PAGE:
FRIDAY REVIEW

Intoxicated with second love!

Modest man, grand vision Ashutosh Gowariker

Modest man, grand vision Ashutosh Gowariker  

H is infectious smile could mislead you into believing he is an innocent boy next door who hasn't a clue to life's gigantic problems. But behind the gentle exterior, Ashutosh Gowariker hides an extremely observant mind and tenacious spirit. He is supremely confident of pursuing their ideals to their logical end. Unlike many other filmmakers of his generation who are motivated by loud outbursts for public attention, Ashutosh is an immensely shy, soft spoken and punctual man with no smug pretensions of superiority and surprisingly, no interest in maligning people from the industry.

For someone generally acknowledged as one of the finest directors of the present era, it is difficult to believe that had it not been for his failure in an entrance exam for architectural engineering, he would never have become a filmmaker. Despite growing up in the lap of film fraternity, showbiz held no attraction for Ashutosh as he wished to create buildings and not moving images. Of course, like all youngsters he too watched films for their larger than life appeal but it was only after classmates Aamir Khan and Deepak Tijori introduced him to the surreal world of drama and acting that architecture's loss became filmdom's gain.

Initially, theatre was just an avenue to escape the drudgery of classes but as the applause got louder, Ashutosh was hooked since acting gave him power to create a new persona whenever he stepped on stage. While this discovery of ‘life within life' led to serious introspections about human existence, it also raised disturbing questions about adopting audio-visual medium as a full time career. However, what resolved his dilemma about a film career was an offer by Ketan Mehta for a role in his film “Holi” as it reaffirmed Ashutosh's faith in his own abilities. In a way, Ketan had paid a huge compliment to Ashutosh's prowess and so when his father too advised him “to give it his best shot”; he took the plunge without hesitation.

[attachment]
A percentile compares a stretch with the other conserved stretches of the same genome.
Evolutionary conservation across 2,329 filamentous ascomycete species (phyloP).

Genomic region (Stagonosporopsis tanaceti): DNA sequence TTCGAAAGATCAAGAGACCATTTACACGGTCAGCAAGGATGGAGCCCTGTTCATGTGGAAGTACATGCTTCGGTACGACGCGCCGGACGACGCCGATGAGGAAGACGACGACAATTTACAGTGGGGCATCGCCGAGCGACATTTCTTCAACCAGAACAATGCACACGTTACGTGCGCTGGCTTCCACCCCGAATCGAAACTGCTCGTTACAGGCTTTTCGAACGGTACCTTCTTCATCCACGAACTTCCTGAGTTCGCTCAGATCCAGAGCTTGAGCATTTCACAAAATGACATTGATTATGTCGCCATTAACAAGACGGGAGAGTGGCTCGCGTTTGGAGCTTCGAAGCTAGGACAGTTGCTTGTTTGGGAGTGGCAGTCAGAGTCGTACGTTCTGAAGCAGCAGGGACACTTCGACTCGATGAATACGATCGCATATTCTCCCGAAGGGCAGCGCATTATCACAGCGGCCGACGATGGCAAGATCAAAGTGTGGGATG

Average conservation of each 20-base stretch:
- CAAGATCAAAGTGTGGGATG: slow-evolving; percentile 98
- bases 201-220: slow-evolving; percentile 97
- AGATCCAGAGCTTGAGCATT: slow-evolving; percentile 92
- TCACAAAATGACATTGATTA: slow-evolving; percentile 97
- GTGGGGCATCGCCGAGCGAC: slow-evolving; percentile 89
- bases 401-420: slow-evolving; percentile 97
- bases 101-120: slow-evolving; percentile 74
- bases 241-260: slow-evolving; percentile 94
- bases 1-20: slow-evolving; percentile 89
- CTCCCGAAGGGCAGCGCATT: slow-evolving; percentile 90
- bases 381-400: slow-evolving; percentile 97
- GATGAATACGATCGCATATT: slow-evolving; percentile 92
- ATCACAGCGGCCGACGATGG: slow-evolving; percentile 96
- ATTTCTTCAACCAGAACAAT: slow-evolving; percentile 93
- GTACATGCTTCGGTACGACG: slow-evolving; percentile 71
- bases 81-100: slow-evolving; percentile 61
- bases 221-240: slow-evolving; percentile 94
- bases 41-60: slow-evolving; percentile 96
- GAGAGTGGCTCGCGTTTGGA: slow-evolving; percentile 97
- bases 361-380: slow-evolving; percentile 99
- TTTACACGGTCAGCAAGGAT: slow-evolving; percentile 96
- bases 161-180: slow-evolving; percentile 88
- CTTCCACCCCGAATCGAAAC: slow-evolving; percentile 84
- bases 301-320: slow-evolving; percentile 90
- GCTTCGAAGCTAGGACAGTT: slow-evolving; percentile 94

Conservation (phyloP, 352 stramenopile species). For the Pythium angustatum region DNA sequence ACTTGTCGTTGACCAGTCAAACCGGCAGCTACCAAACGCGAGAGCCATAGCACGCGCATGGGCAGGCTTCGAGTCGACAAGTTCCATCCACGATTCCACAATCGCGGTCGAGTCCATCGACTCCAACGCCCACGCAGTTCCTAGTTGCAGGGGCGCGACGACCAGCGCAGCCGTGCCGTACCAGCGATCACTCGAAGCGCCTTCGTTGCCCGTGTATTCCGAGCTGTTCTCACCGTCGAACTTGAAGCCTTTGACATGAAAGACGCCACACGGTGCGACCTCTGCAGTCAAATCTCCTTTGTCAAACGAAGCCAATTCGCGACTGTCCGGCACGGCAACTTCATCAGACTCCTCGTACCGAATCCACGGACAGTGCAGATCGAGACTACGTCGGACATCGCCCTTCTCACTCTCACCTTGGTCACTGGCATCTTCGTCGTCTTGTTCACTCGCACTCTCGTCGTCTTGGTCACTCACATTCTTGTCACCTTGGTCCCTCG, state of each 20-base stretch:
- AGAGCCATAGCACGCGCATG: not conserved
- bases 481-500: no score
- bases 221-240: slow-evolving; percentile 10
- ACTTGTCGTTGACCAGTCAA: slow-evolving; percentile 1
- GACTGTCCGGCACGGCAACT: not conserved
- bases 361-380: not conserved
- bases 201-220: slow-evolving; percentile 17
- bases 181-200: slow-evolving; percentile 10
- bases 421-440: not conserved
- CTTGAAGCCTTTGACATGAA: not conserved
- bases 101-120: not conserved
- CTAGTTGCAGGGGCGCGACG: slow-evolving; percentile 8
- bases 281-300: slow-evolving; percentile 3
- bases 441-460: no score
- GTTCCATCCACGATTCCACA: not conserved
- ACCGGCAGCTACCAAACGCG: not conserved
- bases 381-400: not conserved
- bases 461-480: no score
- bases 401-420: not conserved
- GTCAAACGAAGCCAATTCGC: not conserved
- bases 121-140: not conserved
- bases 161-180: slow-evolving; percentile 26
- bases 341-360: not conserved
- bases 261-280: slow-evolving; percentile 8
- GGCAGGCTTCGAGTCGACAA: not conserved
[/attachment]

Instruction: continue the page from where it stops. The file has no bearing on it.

Unobtrusive observer

Working in “Holi” as well as other projects gave him an unhindered view of the art of filmmaking and he started venerating studios as institutions of learning. He recalls that “as an unobtrusive observer on the film sets, I would always imbibe the finer points of direction” and therefore “when Deepak Tijori offered me his film to direct, I felt no apprehension taking the creative responsibility”. The man who came into films by chance was now firmly settled for a long innings!

Along with Tijori's “Pehla Nasha”, Aamir too offered “Baazi” to Ashutosh but when both films bombed at the box office, he was so badly shaken that he withdrew from the limelight. Ashutosh remembers “going into a shell and constantly soul searching about what went wrong with my depiction.” For a long time, “I blamed audiences for not understanding my craft but gradually it dawned that my scripts as well as their execution had been flawed and I needed to improve my story telling skills.” This insight made him vow to make a film that would be universally acceptable and though he spent time acting in serials and films, he never lost focus of his ultimate destination behind the camera.